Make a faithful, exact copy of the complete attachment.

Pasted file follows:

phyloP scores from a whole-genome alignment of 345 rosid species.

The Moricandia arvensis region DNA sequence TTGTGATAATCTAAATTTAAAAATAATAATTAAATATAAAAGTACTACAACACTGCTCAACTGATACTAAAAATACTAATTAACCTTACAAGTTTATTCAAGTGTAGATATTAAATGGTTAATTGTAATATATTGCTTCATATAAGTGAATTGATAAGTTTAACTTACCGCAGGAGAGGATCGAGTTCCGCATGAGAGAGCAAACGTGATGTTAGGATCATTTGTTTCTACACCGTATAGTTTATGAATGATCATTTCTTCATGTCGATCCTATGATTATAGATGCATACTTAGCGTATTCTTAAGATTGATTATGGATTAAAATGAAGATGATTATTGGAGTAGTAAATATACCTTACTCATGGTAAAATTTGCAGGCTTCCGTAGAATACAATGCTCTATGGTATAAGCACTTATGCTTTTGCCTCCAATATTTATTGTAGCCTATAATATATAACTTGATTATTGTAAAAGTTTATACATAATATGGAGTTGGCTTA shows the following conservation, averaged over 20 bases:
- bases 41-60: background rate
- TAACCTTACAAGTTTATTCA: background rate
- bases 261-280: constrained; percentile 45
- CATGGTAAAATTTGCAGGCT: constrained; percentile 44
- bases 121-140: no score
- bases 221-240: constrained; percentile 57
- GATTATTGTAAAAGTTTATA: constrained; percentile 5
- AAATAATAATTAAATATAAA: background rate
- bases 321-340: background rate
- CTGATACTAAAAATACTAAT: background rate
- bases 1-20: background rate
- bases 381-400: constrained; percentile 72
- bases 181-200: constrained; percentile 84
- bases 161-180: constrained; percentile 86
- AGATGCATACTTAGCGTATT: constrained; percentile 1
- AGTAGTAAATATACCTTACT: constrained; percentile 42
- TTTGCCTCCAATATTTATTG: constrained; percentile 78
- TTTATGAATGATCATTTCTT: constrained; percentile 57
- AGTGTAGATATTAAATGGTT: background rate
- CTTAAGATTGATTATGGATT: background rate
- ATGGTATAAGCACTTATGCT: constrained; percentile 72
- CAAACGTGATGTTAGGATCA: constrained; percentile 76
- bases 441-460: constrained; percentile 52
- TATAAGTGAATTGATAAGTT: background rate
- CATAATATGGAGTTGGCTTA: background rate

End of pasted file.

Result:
phyloP scores from a whole-genome alignment of 345 rosid species.

The Moricandia arvensis region DNA sequence TTGTGATAATCTAAATTTAAAAATAATAATTAAATATAAAAGTACTACAACACTGCTCAACTGATACTAAAAATACTAATTAACCTTACAAGTTTATTCAAGTGTAGATATTAAATGGTTAATTGTAATATATTGCTTCATATAAGTGAATTGATAAGTTTAACTTACCGCAGGAGAGGATCGAGTTCCGCATGAGAGAGCAAACGTGATGTTAGGATCATTTGTTTCTACACCGTATAGTTTATGAATGATCATTTCTTCATGTCGATCCTATGATTATAGATGCATACTTAGCGTATTCTTAAGATTGATTATGGATTAAAATGAAGATGATTATTGGAGTAGTAAATATACCTTACTCATGGTAAAATTTGCAGGCTTCCGTAGAATACAATGCTCTATGGTATAAGCACTTATGCTTTTGCCTCCAATATTTATTGTAGCCTATAATATATAACTTGATTATTGTAAAAGTTTATACATAATATGGAGTTGGCTTA shows the following conservation, averaged over 20 bases:
- bases 41-60: background rate
- TAACCTTACAAGTTTATTCA: background rate
- bases 261-280: constrained; percentile 45
- CATGGTAAAATTTGCAGGCT: constrained; percentile 44
- bases 121-140: no score
- bases 221-240: constrained; percentile 57
- GATTATTGTAAAAGTTTATA: constrained; percentile 5
- AAATAATAATTAAATATAAA: background rate
- bases 321-340: background rate
- CTGATACTAAAAATACTAAT: background rate
- bases 1-20: background rate
- bases 381-400: constrained; percentile 72
- bases 181-200: constrained; percentile 84
- bases 161-180: constrained; percentile 86
- AGATGCATACTTAGCGTATT: constrained; percentile 1
- AGTAGTAAATATACCTTACT: constrained; percentile 42
- TTTGCCTCCAATATTTATTG: constrained; percentile 78
- TTTATGAATGATCATTTCTT: constrained; percentile 57
- AGTGTAGATATTAAATGGTT: background rate
- CTTAAGATTGATTATGGATT: background rate
- ATGGTATAAGCACTTATGCT: constrained; percentile 72
- CAAACGTGATGTTAGGATCA: constrained; percentile 76
- bases 441-460: constrained; percentile 52
- TATAAGTGAATTGATAAGTT: background rate
- CATAATATGGAGTTGGCTTA: background rate